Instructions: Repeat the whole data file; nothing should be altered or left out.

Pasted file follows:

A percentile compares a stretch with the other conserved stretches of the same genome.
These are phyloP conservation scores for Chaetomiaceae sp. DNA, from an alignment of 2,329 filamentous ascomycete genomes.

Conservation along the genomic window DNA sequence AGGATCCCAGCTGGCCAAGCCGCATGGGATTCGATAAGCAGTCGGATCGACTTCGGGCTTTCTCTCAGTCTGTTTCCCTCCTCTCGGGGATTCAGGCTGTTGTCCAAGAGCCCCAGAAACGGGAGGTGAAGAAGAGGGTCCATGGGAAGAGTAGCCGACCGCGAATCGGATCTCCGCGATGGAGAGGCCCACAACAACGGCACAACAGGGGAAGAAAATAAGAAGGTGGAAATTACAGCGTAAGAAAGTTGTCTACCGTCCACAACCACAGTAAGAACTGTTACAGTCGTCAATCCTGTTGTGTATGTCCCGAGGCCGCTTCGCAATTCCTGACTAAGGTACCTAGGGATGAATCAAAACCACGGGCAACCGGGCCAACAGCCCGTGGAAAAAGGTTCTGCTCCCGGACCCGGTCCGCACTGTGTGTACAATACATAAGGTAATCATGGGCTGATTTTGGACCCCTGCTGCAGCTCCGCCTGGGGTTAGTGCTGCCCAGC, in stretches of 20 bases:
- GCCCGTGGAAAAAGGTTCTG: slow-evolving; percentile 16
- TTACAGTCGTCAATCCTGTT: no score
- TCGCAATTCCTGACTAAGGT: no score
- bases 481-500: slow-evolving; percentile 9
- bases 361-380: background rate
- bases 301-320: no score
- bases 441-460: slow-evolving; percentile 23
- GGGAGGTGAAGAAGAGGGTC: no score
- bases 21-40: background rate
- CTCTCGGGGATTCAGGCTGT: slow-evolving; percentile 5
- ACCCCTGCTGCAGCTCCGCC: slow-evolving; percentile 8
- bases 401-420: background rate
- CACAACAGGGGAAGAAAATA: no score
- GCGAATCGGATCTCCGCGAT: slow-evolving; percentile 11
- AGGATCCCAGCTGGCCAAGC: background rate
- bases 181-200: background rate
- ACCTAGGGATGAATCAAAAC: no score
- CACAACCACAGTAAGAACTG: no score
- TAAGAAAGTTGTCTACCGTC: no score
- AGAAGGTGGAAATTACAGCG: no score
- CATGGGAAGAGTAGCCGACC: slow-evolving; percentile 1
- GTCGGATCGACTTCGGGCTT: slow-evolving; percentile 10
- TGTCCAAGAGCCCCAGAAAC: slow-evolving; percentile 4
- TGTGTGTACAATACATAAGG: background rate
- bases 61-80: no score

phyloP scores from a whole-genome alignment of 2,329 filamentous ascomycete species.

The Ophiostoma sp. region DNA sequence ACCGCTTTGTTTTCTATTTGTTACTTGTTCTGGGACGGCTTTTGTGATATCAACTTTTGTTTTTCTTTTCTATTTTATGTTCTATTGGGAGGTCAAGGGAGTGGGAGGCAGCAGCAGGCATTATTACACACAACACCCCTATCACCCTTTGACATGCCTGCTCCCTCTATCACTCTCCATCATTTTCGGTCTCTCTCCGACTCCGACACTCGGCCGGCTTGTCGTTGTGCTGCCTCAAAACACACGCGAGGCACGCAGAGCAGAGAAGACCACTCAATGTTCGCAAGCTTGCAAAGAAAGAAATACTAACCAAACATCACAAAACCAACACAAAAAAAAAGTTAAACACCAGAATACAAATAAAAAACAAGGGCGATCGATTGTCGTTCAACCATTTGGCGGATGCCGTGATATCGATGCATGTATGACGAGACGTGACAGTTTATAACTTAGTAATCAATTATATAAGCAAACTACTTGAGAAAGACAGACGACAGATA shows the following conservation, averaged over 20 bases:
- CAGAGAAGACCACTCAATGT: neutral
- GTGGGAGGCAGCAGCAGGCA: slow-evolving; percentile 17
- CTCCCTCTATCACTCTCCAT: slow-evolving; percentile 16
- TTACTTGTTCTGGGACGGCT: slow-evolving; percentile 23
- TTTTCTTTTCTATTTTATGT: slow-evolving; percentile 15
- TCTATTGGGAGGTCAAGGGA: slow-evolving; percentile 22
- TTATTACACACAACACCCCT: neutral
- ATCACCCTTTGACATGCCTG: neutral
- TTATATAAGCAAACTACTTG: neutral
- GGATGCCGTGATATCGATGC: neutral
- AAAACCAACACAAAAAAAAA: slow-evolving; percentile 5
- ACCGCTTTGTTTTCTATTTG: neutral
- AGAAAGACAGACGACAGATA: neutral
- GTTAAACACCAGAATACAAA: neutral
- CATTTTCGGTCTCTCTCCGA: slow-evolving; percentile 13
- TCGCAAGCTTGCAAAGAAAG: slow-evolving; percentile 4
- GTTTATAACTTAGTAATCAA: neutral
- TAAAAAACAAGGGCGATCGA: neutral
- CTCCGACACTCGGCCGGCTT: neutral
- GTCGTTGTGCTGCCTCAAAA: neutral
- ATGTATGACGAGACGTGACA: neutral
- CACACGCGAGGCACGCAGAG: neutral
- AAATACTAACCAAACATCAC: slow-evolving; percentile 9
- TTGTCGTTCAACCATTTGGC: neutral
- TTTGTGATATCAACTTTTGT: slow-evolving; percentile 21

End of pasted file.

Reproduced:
A percentile compares a stretch with the other conserved stretches of the same genome.
These are phyloP conservation scores for Chaetomiaceae sp. DNA, from an alignment of 2,329 filamentous ascomycete genomes.

Conservation along the genomic window DNA sequence AGGATCCCAGCTGGCCAAGCCGCATGGGATTCGATAAGCAGTCGGATCGACTTCGGGCTTTCTCTCAGTCTGTTTCCCTCCTCTCGGGGATTCAGGCTGTTGTCCAAGAGCCCCAGAAACGGGAGGTGAAGAAGAGGGTCCATGGGAAGAGTAGCCGACCGCGAATCGGATCTCCGCGATGGAGAGGCCCACAACAACGGCACAACAGGGGAAGAAAATAAGAAGGTGGAAATTACAGCGTAAGAAAGTTGTCTACCGTCCACAACCACAGTAAGAACTGTTACAGTCGTCAATCCTGTTGTGTATGTCCCGAGGCCGCTTCGCAATTCCTGACTAAGGTACCTAGGGATGAATCAAAACCACGGGCAACCGGGCCAACAGCCCGTGGAAAAAGGTTCTGCTCCCGGACCCGGTCCGCACTGTGTGTACAATACATAAGGTAATCATGGGCTGATTTTGGACCCCTGCTGCAGCTCCGCCTGGGGTTAGTGCTGCCCAGC, in stretches of 20 bases:
- GCCCGTGGAAAAAGGTTCTG: slow-evolving; percentile 16
- TTACAGTCGTCAATCCTGTT: no score
- TCGCAATTCCTGACTAAGGT: no score
- bases 481-500: slow-evolving; percentile 9
- bases 361-380: background rate
- bases 301-320: no score
- bases 441-460: slow-evolving; percentile 23
- GGGAGGTGAAGAAGAGGGTC: no score
- bases 21-40: background rate
- CTCTCGGGGATTCAGGCTGT: slow-evolving; percentile 5
- ACCCCTGCTGCAGCTCCGCC: slow-evolving; percentile 8
- bases 401-420: background rate
- CACAACAGGGGAAGAAAATA: no score
- GCGAATCGGATCTCCGCGAT: slow-evolving; percentile 11
- AGGATCCCAGCTGGCCAAGC: background rate
- bases 181-200: background rate
- ACCTAGGGATGAATCAAAAC: no score
- CACAACCACAGTAAGAACTG: no score
- TAAGAAAGTTGTCTACCGTC: no score
- AGAAGGTGGAAATTACAGCG: no score
- CATGGGAAGAGTAGCCGACC: slow-evolving; percentile 1
- GTCGGATCGACTTCGGGCTT: slow-evolving; percentile 10
- TGTCCAAGAGCCCCAGAAAC: slow-evolving; percentile 4
- TGTGTGTACAATACATAAGG: background rate
- bases 61-80: no score

phyloP scores from a whole-genome alignment of 2,329 filamentous ascomycete species.

The Ophiostoma sp. region DNA sequence ACCGCTTTGTTTTCTATTTGTTACTTGTTCTGGGACGGCTTTTGTGATATCAACTTTTGTTTTTCTTTTCTATTTTATGTTCTATTGGGAGGTCAAGGGAGTGGGAGGCAGCAGCAGGCATTATTACACACAACACCCCTATCACCCTTTGACATGCCTGCTCCCTCTATCACTCTCCATCATTTTCGGTCTCTCTCCGACTCCGACACTCGGCCGGCTTGTCGTTGTGCTGCCTCAAAACACACGCGAGGCACGCAGAGCAGAGAAGACCACTCAATGTTCGCAAGCTTGCAAAGAAAGAAATACTAACCAAACATCACAAAACCAACACAAAAAAAAAGTTAAACACCAGAATACAAATAAAAAACAAGGGCGATCGATTGTCGTTCAACCATTTGGCGGATGCCGTGATATCGATGCATGTATGACGAGACGTGACAGTTTATAACTTAGTAATCAATTATATAAGCAAACTACTTGAGAAAGACAGACGACAGATA shows the following conservation, averaged over 20 bases:
- CAGAGAAGACCACTCAATGT: neutral
- GTGGGAGGCAGCAGCAGGCA: slow-evolving; percentile 17
- CTCCCTCTATCACTCTCCAT: slow-evolving; percentile 16
- TTACTTGTTCTGGGACGGCT: slow-evolving; percentile 23
- TTTTCTTTTCTATTTTATGT: slow-evolving; percentile 15
- TCTATTGGGAGGTCAAGGGA: slow-evolving; percentile 22
- TTATTACACACAACACCCCT: neutral
- ATCACCCTTTGACATGCCTG: neutral
- TTATATAAGCAAACTACTTG: neutral
- GGATGCCGTGATATCGATGC: neutral
- AAAACCAACACAAAAAAAAA: slow-evolving; percentile 5
- ACCGCTTTGTTTTCTATTTG: neutral
- AGAAAGACAGACGACAGATA: neutral
- GTTAAACACCAGAATACAAA: neutral
- CATTTTCGGTCTCTCTCCGA: slow-evolving; percentile 13
- TCGCAAGCTTGCAAAGAAAG: slow-evolving; percentile 4
- GTTTATAACTTAGTAATCAA: neutral
- TAAAAAACAAGGGCGATCGA: neutral
- CTCCGACACTCGGCCGGCTT: neutral
- GTCGTTGTGCTGCCTCAAAA: neutral
- ATGTATGACGAGACGTGACA: neutral
- CACACGCGAGGCACGCAGAG: neutral
- AAATACTAACCAAACATCAC: slow-evolving; percentile 9
- TTGTCGTTCAACCATTTGGC: neutral
- TTTGTGATATCAACTTTTGT: slow-evolving; percentile 21